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Cambridge Global Challenges


Dengue is a mosquito-borne viral infection that has grown rapidly in recent decades, with half the world’s population at risk. Cases of infection number in their millions every year, with half a million hospitalised with severe dengue, of whom about 13,000 lose their lives to the disease.

In Asia, vector control costs over US$300 million annually, while South America spends US 1 billion to control dengue, according to Dhesi Raja, of the Institute for Medical Research Malaysia, who co-invented the system with Rainier Mallol, selected by the UN as a Young Leader for the Sustainable Development Goals.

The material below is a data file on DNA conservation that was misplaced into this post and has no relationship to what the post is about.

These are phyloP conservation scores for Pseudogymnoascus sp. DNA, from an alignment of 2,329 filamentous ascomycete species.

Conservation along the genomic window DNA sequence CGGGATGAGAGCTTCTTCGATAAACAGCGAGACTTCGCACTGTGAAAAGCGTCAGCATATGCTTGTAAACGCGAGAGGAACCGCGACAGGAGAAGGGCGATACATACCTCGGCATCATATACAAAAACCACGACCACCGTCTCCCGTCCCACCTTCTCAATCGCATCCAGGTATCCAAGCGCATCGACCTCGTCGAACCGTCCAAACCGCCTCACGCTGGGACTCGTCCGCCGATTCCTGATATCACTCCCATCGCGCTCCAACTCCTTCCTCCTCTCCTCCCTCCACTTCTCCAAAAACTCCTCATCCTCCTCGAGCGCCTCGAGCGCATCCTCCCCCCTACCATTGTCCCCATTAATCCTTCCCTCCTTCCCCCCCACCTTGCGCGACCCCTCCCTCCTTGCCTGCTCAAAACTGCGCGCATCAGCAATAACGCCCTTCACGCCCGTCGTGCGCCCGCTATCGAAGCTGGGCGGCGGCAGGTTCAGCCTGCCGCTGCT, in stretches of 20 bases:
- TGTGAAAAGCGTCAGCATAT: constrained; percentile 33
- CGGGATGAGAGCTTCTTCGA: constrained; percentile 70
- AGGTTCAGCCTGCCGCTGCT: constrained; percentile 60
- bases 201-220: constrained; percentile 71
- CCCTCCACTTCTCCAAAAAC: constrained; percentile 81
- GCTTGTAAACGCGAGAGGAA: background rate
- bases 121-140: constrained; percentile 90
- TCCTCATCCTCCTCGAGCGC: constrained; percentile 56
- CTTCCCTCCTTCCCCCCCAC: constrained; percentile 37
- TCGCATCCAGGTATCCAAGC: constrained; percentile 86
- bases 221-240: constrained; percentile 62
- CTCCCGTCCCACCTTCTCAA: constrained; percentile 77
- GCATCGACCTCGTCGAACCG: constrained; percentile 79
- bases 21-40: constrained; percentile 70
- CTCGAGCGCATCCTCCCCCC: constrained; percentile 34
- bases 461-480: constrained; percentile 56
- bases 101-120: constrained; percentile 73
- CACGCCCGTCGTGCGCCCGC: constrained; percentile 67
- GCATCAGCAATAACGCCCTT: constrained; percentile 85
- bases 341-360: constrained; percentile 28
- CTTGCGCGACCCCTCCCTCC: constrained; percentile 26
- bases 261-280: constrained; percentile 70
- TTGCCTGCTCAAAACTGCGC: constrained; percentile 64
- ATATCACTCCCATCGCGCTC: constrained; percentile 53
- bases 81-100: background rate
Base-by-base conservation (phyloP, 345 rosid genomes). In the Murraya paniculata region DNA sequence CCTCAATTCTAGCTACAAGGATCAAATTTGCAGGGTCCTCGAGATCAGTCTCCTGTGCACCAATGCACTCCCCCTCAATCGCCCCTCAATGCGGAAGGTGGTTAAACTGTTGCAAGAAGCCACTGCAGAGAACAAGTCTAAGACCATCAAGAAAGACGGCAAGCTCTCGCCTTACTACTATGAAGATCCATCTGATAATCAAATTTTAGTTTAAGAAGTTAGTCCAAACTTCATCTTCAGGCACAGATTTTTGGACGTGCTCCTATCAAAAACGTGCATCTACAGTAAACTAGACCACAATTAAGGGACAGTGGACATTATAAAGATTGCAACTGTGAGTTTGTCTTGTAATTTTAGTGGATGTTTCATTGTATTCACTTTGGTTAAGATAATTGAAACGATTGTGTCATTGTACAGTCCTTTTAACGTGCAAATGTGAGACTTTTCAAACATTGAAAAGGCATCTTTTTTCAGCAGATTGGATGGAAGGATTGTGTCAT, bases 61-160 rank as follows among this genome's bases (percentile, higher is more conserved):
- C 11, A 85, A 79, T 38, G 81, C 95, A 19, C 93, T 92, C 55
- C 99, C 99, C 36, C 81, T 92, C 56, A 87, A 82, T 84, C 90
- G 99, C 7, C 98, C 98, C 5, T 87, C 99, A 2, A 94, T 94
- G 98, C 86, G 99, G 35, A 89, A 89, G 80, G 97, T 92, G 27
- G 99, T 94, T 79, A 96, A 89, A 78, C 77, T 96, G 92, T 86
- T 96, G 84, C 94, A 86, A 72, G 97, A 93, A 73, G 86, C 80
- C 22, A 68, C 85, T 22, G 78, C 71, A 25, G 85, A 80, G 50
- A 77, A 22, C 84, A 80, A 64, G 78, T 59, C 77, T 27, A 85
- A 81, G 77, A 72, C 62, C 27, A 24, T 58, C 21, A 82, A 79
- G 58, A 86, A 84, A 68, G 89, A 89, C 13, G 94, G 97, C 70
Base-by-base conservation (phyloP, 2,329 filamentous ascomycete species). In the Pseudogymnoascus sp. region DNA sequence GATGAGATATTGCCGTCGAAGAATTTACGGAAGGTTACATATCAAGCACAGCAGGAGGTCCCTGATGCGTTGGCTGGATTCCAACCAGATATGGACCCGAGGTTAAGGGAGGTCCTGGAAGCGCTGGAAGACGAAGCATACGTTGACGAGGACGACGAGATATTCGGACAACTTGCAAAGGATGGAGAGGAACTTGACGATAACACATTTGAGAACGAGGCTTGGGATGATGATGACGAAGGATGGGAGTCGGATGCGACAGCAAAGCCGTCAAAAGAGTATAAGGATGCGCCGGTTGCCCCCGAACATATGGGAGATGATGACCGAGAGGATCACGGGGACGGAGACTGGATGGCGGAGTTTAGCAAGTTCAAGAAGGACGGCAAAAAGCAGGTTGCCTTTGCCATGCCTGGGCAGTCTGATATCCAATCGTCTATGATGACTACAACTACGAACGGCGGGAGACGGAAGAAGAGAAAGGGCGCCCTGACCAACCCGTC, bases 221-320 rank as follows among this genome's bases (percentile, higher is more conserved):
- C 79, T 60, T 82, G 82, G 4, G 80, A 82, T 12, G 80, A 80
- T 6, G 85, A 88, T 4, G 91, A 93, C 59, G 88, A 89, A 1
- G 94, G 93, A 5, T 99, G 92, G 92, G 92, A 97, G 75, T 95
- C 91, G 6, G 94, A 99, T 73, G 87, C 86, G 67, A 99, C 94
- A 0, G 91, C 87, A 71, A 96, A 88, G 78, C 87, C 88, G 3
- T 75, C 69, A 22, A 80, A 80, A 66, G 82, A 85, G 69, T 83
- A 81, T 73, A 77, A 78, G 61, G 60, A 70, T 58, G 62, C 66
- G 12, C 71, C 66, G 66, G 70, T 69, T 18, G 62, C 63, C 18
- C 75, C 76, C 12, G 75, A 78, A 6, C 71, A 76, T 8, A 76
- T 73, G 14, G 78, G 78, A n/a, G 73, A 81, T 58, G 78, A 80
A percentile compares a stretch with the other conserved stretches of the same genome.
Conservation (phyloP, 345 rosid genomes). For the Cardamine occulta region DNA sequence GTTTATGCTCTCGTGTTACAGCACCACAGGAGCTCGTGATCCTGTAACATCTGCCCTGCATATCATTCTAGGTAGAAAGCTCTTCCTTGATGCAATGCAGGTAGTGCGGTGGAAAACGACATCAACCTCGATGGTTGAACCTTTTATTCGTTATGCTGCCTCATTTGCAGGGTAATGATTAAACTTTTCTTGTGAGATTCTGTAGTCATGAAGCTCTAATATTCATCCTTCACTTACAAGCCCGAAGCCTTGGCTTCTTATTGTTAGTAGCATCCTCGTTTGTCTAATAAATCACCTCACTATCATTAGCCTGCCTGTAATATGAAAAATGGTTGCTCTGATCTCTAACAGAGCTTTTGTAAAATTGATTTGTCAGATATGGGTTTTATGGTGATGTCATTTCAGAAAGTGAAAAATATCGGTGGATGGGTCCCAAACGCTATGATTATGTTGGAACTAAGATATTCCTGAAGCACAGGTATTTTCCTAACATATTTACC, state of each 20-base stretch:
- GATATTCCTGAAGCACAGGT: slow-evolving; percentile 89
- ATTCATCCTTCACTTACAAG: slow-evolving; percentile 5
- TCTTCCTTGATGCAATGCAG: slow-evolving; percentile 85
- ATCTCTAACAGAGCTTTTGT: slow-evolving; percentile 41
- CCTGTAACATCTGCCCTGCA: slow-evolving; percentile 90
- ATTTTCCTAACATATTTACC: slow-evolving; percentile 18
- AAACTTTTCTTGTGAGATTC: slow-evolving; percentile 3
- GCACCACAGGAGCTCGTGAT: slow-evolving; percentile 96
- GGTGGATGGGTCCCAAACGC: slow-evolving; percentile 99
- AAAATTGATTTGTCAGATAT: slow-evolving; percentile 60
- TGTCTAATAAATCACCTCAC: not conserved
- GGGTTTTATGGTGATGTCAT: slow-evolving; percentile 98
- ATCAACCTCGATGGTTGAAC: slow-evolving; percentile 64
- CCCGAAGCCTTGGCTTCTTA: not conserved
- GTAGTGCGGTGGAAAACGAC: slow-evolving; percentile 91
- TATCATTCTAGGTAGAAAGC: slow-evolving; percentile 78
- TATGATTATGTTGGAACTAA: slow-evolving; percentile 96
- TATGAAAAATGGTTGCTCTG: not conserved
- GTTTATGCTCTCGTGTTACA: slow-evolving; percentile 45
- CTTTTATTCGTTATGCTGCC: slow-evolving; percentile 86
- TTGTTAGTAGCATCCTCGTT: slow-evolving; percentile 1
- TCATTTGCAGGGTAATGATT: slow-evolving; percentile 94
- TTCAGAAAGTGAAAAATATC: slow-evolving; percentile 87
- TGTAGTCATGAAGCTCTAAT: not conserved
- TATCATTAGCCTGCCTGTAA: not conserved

The system is known as AIME (Artificial Intelligence in Medical Epidemiology). As doctors in the state send in notifications of dengue cases, they feed automatically into the system which then searches through over 90 databases for 276 variables that influence its spread — from local terrain and elevation to roofing types, thunderstorms, water accumulation and population density.

From these, Raja says it deduces where the next outbreaks will be within a 400-metre radius.

In historic comparisons of AIME prediction and actual outbreaks the system has shown 81-84% accuracy.


For more details see the article by Aisling Irvin on SciDevNet

Cambridge Global Challenges is a Strategic Research Initiative of the University of Cambridge that aims to enhance the contribution of its research towards addressing global challenges and achieving the Sustainable Development Goals (SDGs) by 2030.

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